Loops and Lookups – a performance problem

A bit of a performance tuning nugget around loops and lookups which I faced recently.

We have a scenario where we are looping a few hundred times to execute a series of changing SQL statements, then passing the data through lookups before writing to target. We are doing this with a mix of the standard lookup and Cozyroc’s Lookup Plus task. However we were finding that while executing each SQL query took less than a second, the SSIS package was taking a long time to run each loop.

The loop was taking the query and then pausing for a while before moving any data. Eventually we realised this pause was SSIS building up the caches for the lookups. The standard lookups were running off a pre-built cache but the CozyRoc task doesn’t support caching and had to rebuild each lookup cache every time the loop was instantiated – not a big job but repeated a few hundred times those few seconds soon mount up.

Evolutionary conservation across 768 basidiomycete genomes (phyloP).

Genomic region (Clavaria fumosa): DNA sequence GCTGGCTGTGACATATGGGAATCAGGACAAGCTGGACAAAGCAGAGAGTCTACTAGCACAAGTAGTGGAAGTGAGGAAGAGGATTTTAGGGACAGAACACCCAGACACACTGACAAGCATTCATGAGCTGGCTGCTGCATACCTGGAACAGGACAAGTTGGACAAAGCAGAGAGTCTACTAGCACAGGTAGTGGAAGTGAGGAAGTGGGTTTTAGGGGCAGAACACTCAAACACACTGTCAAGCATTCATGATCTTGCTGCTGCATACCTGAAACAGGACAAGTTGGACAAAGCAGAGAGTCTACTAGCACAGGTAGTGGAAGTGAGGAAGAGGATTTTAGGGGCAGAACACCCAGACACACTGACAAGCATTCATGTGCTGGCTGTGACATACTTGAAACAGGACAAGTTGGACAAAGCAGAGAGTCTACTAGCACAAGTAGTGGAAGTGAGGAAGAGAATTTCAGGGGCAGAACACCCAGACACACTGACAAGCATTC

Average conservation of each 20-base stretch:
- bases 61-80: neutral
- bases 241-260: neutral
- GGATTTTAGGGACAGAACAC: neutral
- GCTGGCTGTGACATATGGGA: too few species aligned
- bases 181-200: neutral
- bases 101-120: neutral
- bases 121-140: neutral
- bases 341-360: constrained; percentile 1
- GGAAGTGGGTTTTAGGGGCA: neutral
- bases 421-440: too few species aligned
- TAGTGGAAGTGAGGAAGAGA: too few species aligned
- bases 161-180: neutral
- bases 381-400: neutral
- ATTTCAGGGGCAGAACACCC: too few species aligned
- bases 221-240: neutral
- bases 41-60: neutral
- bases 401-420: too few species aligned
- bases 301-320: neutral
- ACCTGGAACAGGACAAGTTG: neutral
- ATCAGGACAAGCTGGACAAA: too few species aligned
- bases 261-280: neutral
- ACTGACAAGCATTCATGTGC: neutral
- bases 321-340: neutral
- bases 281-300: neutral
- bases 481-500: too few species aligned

The lessons here are:

  1. If you are reusing a lookup multiple times, use the Cache Transform to preload the cache into memory (2008 onwards)
  2. Be aware of the performance implication of caching lookups and the fact that they will be rebuilt each time the Data Flow is started

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The Fuzzy Lookup Transformation

Fig 1: The Fuzzy Lookup Transformation

In this slightly long post I will be covering the Fuzzy Lookup Transformation, one of my favourite components in SSIS. The sample package can be found here for 2005 and guidelines on use are here.

How can a Lookup be Fuzzy?

A lookup becomes Fuzzy when it can match to records that are similar, but not identical to, the lookup key. For example, it can match “Jon Smith” to “John Smith” – this component is very useful for helping consolide client data such as names and addresses from multiple systems. For those of you who want to know more, I thoroughly recommend this article – Fuzzy Lookup and Fuzzy Grouping in SQL Server  Integration Services 2005 – which explains (unusually well for tech doco on BOL) how the Fuzzy Lookup process actually works.